If you're reading this, you probably came to America as an immigrant or your parents did or your grandparents did. You or your people came with little or very little, and the world they found was always strange and often hard and sometimes threatening.
Immigrants, for the most part, don't like to talk about those days. I know my parents didn't. When I would ask my mother as a child what it was like when we came, she would wave me away. Like so many other immigrants, she wanted that past forgotten. Remembering that past was somehow a betrayal of what she wanted to be, an American. She wanted to be an American sharing the real American dream, the one that promises you never have to remember where you came from and how hard the passage here was.
But we can't forget those stories, shouldn't forget them, because some time we'll need them. They are part of our essential legacy, and they tell us that we can survive no matter how hard times are; they tell us we can keep going even when it seems like we'll never succeed, never crawl out of the mess we're in.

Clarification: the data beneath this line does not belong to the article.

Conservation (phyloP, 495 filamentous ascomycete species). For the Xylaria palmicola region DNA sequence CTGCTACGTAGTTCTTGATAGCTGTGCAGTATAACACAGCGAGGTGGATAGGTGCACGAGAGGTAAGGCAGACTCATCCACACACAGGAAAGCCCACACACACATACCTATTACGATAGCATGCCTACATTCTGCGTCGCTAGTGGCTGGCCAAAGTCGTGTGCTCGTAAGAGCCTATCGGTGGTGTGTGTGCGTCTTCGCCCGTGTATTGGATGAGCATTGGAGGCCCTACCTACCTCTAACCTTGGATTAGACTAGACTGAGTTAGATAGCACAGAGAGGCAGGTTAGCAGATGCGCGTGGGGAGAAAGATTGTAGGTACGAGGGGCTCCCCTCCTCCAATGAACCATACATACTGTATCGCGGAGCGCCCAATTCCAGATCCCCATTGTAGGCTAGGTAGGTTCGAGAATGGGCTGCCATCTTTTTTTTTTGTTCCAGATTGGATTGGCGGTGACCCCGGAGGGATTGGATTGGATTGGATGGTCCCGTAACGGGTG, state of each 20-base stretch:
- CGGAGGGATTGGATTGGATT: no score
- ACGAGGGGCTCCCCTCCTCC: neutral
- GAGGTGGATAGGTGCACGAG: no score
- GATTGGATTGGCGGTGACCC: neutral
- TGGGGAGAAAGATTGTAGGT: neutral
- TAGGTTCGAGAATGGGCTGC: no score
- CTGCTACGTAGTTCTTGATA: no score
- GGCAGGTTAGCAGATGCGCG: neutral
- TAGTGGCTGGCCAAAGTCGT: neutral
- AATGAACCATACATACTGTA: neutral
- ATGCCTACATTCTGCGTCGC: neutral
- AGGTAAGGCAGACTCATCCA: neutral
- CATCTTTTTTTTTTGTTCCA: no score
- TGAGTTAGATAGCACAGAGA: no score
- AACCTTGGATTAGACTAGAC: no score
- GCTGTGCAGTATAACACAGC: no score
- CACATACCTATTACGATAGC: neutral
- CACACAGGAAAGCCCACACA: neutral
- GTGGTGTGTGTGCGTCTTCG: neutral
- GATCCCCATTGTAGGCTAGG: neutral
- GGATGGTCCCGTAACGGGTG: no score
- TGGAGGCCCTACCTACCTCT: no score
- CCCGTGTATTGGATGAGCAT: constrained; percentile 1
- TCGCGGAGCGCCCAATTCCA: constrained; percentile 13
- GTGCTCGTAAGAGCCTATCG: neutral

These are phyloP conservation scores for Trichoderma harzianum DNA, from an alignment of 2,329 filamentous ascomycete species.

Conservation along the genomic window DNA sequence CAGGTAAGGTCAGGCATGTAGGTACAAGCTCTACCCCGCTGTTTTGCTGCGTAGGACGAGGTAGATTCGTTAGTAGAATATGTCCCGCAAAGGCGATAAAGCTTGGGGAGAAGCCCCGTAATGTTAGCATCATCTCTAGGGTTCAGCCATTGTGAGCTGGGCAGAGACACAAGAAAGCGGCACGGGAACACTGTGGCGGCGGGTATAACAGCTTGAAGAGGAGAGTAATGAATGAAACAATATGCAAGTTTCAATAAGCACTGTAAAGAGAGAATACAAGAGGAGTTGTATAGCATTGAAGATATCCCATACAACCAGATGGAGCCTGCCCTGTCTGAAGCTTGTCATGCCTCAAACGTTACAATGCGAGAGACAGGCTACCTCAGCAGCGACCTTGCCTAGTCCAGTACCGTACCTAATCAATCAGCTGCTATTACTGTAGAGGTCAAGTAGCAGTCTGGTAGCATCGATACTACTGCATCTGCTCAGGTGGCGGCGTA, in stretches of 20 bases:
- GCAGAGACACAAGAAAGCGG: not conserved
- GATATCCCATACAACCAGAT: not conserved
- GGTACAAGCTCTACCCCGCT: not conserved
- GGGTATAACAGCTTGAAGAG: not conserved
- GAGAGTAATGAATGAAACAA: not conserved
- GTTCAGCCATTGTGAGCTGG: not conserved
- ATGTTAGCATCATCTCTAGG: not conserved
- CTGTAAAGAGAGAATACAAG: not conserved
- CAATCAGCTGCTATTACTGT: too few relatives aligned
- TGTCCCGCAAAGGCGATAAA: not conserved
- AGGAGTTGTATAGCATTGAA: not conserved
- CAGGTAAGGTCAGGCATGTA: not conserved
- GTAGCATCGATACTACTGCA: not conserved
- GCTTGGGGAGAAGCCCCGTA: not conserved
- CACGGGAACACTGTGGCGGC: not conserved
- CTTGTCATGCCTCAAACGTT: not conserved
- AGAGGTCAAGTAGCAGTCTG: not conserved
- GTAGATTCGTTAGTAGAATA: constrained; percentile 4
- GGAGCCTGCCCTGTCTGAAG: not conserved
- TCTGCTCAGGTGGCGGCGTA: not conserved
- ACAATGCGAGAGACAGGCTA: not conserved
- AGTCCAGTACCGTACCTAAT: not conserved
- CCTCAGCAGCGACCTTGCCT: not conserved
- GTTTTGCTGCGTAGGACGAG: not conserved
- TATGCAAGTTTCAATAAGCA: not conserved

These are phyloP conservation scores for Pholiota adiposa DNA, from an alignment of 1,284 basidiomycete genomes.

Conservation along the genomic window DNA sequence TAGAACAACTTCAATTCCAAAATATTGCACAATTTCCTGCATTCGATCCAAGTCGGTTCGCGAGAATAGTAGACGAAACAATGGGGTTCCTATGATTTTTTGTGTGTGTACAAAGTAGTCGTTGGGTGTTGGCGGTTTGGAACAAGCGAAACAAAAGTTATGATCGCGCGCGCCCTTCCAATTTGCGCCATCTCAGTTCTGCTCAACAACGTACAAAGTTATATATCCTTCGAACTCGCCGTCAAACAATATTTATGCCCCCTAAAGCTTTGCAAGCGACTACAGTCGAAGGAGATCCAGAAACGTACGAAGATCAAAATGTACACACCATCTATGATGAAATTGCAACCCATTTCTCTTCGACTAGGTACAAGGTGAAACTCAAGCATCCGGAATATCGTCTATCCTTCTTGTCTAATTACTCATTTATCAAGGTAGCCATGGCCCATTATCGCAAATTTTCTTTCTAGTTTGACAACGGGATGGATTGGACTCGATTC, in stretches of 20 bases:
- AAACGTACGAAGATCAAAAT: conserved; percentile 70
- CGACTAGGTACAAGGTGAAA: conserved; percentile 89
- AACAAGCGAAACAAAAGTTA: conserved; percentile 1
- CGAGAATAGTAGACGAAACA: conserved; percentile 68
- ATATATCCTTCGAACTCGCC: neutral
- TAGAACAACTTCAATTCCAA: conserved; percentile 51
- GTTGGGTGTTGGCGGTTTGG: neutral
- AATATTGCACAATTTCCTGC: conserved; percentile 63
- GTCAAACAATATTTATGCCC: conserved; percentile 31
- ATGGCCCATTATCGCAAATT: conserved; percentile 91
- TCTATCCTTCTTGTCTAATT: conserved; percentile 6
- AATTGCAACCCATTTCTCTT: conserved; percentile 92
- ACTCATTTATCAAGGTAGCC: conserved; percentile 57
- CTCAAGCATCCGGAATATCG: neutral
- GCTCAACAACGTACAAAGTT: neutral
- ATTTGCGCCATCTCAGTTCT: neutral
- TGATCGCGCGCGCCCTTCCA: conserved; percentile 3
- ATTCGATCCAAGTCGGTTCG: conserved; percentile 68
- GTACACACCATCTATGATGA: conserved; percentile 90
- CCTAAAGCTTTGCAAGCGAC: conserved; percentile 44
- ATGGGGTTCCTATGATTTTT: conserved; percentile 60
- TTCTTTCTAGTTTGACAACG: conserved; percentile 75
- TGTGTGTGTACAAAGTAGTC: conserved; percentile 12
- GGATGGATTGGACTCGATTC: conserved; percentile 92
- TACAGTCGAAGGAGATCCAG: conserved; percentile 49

Gregory Tague understands how important these stories are. In Common Boundaries: Stories of Immigration, he has gathered together a collection of twenty true stories by twenty immigrants from Poland and Hungary and Mexico and Iran and Morocco and Cuba. (The two essays about Polish immigrants were written by Dagamara J. Kurcz and me.)
These stories are sad and funny and heartbreaking, and they need to be read and passed down because someday we'll need to remember what courage and hope and strength and love can really accomplish when faced with the impossible.
Common Boundary: Stories of Immigration is available from Amazon and Editions Bibliotekos.
To find out more about Common Boundary, please read the recent article in the Brooklyn Eagle.
Further information is also available at the Editions Bibliotekos website.